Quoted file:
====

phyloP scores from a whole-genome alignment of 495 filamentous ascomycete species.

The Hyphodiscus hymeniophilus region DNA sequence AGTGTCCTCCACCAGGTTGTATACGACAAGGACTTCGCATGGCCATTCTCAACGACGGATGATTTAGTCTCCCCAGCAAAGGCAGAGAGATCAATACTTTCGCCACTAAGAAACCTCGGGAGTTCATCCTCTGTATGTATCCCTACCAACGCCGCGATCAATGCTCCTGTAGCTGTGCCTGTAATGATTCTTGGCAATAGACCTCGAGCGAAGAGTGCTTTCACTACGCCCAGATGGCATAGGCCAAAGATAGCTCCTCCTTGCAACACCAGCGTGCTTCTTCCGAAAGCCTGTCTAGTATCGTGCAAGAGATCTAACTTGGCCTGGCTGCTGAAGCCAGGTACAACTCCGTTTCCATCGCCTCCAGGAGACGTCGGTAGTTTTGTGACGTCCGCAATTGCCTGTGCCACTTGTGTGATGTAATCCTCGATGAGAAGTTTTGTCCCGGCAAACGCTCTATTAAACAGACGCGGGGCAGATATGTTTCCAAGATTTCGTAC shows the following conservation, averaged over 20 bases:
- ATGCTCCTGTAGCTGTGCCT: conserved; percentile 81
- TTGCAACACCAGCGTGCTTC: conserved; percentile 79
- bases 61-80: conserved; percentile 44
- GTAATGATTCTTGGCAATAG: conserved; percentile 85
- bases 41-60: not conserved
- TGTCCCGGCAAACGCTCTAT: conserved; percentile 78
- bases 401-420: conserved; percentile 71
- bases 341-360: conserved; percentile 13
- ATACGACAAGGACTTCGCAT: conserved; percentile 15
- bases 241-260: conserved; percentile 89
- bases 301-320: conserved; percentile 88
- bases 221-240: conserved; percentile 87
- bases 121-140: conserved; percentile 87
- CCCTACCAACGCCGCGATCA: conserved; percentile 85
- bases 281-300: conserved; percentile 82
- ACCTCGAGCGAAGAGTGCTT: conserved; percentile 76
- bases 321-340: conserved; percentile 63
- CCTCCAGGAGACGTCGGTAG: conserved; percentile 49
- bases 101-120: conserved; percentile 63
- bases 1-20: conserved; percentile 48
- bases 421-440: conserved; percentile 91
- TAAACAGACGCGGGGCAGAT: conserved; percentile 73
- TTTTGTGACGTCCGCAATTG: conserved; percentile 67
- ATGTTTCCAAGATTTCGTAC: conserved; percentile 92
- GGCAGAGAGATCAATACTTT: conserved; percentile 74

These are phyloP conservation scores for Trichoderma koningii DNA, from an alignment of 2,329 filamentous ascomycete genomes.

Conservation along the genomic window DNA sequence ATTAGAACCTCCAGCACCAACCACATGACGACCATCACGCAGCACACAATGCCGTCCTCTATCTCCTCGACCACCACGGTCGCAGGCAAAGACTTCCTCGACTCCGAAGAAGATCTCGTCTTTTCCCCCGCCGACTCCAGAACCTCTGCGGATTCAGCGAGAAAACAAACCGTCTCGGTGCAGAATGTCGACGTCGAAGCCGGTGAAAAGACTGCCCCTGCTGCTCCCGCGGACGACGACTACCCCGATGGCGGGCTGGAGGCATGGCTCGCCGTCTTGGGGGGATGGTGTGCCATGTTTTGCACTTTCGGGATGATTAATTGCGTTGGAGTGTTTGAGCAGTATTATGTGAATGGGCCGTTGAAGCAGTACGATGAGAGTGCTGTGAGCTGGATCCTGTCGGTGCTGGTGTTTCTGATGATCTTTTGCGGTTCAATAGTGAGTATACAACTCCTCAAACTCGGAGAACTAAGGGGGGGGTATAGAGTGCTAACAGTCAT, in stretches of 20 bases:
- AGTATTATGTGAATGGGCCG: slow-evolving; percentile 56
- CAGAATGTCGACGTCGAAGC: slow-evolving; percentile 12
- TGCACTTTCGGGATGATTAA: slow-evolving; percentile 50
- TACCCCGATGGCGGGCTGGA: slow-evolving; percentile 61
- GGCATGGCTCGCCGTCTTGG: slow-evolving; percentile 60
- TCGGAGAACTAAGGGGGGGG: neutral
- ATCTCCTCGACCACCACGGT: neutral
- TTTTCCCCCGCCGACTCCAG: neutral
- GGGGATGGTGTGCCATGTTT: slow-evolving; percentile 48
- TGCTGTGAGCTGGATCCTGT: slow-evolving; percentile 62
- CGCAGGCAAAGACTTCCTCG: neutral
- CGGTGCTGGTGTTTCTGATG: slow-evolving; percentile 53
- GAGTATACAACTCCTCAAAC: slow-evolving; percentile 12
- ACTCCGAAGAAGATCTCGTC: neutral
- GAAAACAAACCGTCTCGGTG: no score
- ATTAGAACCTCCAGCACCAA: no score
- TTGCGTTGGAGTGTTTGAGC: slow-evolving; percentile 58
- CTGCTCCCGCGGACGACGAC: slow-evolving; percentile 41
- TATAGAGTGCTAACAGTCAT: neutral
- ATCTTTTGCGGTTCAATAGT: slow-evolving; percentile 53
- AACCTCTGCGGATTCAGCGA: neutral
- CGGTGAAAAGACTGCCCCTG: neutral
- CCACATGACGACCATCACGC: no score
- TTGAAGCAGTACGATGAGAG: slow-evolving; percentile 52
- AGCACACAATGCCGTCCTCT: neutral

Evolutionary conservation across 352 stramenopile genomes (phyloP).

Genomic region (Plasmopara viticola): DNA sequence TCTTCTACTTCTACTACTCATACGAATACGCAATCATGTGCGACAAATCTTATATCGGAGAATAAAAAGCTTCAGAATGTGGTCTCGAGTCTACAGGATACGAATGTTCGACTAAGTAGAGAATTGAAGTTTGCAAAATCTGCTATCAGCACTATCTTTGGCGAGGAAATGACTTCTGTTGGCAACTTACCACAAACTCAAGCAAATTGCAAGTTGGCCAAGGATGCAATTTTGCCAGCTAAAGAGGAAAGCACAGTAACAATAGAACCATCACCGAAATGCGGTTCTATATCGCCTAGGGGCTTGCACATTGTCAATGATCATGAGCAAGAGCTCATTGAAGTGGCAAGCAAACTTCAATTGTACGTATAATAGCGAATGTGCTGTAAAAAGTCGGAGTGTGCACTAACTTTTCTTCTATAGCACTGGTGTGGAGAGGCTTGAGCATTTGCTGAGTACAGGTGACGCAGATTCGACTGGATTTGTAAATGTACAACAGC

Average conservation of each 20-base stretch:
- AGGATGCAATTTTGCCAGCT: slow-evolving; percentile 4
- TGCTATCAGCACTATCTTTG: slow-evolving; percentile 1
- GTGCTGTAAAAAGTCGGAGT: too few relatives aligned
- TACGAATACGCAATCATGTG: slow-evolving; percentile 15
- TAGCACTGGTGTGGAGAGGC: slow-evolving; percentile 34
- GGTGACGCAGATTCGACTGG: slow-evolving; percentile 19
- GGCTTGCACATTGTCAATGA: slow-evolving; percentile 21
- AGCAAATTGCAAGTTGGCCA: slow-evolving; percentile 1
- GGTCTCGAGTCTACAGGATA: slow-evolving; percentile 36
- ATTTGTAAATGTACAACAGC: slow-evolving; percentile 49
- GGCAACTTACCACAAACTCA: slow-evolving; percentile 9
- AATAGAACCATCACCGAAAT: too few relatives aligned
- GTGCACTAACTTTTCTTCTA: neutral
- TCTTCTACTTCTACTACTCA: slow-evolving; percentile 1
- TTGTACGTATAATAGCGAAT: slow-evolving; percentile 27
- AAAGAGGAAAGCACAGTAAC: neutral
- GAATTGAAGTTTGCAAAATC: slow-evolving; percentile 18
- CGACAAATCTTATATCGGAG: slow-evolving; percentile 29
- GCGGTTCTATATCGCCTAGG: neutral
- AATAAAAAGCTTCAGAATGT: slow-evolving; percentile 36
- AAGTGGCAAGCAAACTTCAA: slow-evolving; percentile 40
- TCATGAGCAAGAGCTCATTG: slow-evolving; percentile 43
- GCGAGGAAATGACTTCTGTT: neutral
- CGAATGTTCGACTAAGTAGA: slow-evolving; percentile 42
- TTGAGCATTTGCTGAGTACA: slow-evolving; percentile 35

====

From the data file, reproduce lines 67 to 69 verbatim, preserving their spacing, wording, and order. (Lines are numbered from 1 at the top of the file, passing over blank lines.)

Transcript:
- ATTTGTAAATGTACAACAGC: slow-evolving; percentile 49
- GGCAACTTACCACAAACTCA: slow-evolving; percentile 9
- AATAGAACCATCACCGAAAT: too few relatives aligned